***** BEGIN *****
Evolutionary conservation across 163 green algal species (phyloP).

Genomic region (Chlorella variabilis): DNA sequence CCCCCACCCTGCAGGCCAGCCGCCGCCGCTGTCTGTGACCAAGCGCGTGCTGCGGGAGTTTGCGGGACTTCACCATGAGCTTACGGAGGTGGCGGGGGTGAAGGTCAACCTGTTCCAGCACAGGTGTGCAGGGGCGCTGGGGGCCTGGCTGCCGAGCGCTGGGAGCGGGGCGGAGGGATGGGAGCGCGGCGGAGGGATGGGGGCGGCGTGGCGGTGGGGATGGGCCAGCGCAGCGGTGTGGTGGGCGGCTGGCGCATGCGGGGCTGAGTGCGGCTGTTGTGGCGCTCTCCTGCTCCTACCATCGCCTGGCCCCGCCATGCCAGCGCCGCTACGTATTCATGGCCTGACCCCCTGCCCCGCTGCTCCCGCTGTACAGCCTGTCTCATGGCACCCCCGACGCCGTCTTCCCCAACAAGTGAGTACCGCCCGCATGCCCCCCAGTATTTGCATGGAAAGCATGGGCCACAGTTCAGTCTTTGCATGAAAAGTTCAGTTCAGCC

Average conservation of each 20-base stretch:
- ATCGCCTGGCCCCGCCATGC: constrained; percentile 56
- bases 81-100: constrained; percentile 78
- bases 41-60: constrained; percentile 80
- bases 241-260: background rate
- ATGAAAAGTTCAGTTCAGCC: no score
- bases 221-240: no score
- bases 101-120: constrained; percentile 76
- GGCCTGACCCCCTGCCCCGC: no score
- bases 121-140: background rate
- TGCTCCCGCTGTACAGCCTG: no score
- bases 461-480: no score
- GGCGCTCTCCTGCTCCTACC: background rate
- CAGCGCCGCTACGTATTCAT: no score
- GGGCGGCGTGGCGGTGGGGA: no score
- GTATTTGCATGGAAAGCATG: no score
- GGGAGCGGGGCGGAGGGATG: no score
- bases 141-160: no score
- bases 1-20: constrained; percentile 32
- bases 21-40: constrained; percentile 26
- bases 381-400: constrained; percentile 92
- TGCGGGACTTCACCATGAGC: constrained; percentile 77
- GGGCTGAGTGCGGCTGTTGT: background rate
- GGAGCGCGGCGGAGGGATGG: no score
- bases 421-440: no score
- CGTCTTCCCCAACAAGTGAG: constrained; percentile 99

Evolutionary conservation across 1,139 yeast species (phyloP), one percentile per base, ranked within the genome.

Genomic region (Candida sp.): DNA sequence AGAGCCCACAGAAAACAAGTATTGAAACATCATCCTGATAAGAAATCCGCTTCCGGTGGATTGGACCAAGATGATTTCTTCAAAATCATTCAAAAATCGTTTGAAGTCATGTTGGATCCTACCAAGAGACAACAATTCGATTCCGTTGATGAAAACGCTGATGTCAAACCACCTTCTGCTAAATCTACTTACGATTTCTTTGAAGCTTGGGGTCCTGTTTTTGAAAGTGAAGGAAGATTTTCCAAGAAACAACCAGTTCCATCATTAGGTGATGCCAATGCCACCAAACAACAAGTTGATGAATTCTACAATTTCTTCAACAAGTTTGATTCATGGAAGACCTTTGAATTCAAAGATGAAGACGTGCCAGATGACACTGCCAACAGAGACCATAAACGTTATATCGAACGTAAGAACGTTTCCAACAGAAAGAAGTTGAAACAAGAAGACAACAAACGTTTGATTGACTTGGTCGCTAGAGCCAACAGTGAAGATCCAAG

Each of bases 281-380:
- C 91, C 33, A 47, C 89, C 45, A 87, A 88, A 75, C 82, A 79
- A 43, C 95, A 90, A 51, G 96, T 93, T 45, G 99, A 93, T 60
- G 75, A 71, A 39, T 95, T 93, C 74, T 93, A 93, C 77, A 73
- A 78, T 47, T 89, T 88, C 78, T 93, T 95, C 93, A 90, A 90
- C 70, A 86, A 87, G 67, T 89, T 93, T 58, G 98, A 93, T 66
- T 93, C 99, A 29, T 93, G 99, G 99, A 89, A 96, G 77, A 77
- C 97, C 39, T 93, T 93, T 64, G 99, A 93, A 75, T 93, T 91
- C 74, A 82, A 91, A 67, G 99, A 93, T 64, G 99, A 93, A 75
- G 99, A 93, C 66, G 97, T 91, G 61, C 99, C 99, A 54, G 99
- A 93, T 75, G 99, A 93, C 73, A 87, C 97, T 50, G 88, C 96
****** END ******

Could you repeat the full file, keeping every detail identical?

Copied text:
Evolutionary conservation across 163 green algal species (phyloP).

Genomic region (Chlorella variabilis): DNA sequence CCCCCACCCTGCAGGCCAGCCGCCGCCGCTGTCTGTGACCAAGCGCGTGCTGCGGGAGTTTGCGGGACTTCACCATGAGCTTACGGAGGTGGCGGGGGTGAAGGTCAACCTGTTCCAGCACAGGTGTGCAGGGGCGCTGGGGGCCTGGCTGCCGAGCGCTGGGAGCGGGGCGGAGGGATGGGAGCGCGGCGGAGGGATGGGGGCGGCGTGGCGGTGGGGATGGGCCAGCGCAGCGGTGTGGTGGGCGGCTGGCGCATGCGGGGCTGAGTGCGGCTGTTGTGGCGCTCTCCTGCTCCTACCATCGCCTGGCCCCGCCATGCCAGCGCCGCTACGTATTCATGGCCTGACCCCCTGCCCCGCTGCTCCCGCTGTACAGCCTGTCTCATGGCACCCCCGACGCCGTCTTCCCCAACAAGTGAGTACCGCCCGCATGCCCCCCAGTATTTGCATGGAAAGCATGGGCCACAGTTCAGTCTTTGCATGAAAAGTTCAGTTCAGCC

Average conservation of each 20-base stretch:
- ATCGCCTGGCCCCGCCATGC: constrained; percentile 56
- bases 81-100: constrained; percentile 78
- bases 41-60: constrained; percentile 80
- bases 241-260: background rate
- ATGAAAAGTTCAGTTCAGCC: no score
- bases 221-240: no score
- bases 101-120: constrained; percentile 76
- GGCCTGACCCCCTGCCCCGC: no score
- bases 121-140: background rate
- TGCTCCCGCTGTACAGCCTG: no score
- bases 461-480: no score
- GGCGCTCTCCTGCTCCTACC: background rate
- CAGCGCCGCTACGTATTCAT: no score
- GGGCGGCGTGGCGGTGGGGA: no score
- GTATTTGCATGGAAAGCATG: no score
- GGGAGCGGGGCGGAGGGATG: no score
- bases 141-160: no score
- bases 1-20: constrained; percentile 32
- bases 21-40: constrained; percentile 26
- bases 381-400: constrained; percentile 92
- TGCGGGACTTCACCATGAGC: constrained; percentile 77
- GGGCTGAGTGCGGCTGTTGT: background rate
- GGAGCGCGGCGGAGGGATGG: no score
- bases 421-440: no score
- CGTCTTCCCCAACAAGTGAG: constrained; percentile 99

Evolutionary conservation across 1,139 yeast species (phyloP), one percentile per base, ranked within the genome.

Genomic region (Candida sp.): DNA sequence AGAGCCCACAGAAAACAAGTATTGAAACATCATCCTGATAAGAAATCCGCTTCCGGTGGATTGGACCAAGATGATTTCTTCAAAATCATTCAAAAATCGTTTGAAGTCATGTTGGATCCTACCAAGAGACAACAATTCGATTCCGTTGATGAAAACGCTGATGTCAAACCACCTTCTGCTAAATCTACTTACGATTTCTTTGAAGCTTGGGGTCCTGTTTTTGAAAGTGAAGGAAGATTTTCCAAGAAACAACCAGTTCCATCATTAGGTGATGCCAATGCCACCAAACAACAAGTTGATGAATTCTACAATTTCTTCAACAAGTTTGATTCATGGAAGACCTTTGAATTCAAAGATGAAGACGTGCCAGATGACACTGCCAACAGAGACCATAAACGTTATATCGAACGTAAGAACGTTTCCAACAGAAAGAAGTTGAAACAAGAAGACAACAAACGTTTGATTGACTTGGTCGCTAGAGCCAACAGTGAAGATCCAAG

Each of bases 281-380:
- C 91, C 33, A 47, C 89, C 45, A 87, A 88, A 75, C 82, A 79
- A 43, C 95, A 90, A 51, G 96, T 93, T 45, G 99, A 93, T 60
- G 75, A 71, A 39, T 95, T 93, C 74, T 93, A 93, C 77, A 73
- A 78, T 47, T 89, T 88, C 78, T 93, T 95, C 93, A 90, A 90
- C 70, A 86, A 87, G 67, T 89, T 93, T 58, G 98, A 93, T 66
- T 93, C 99, A 29, T 93, G 99, G 99, A 89, A 96, G 77, A 77
- C 97, C 39, T 93, T 93, T 64, G 99, A 93, A 75, T 93, T 91
- C 74, A 82, A 91, A 67, G 99, A 93, T 64, G 99, A 93, A 75
- G 99, A 93, C 66, G 97, T 91, G 61, C 99, C 99, A 54, G 99
- A 93, T 75, G 99, A 93, C 73, A 87, C 97, T 50, G 88, C 96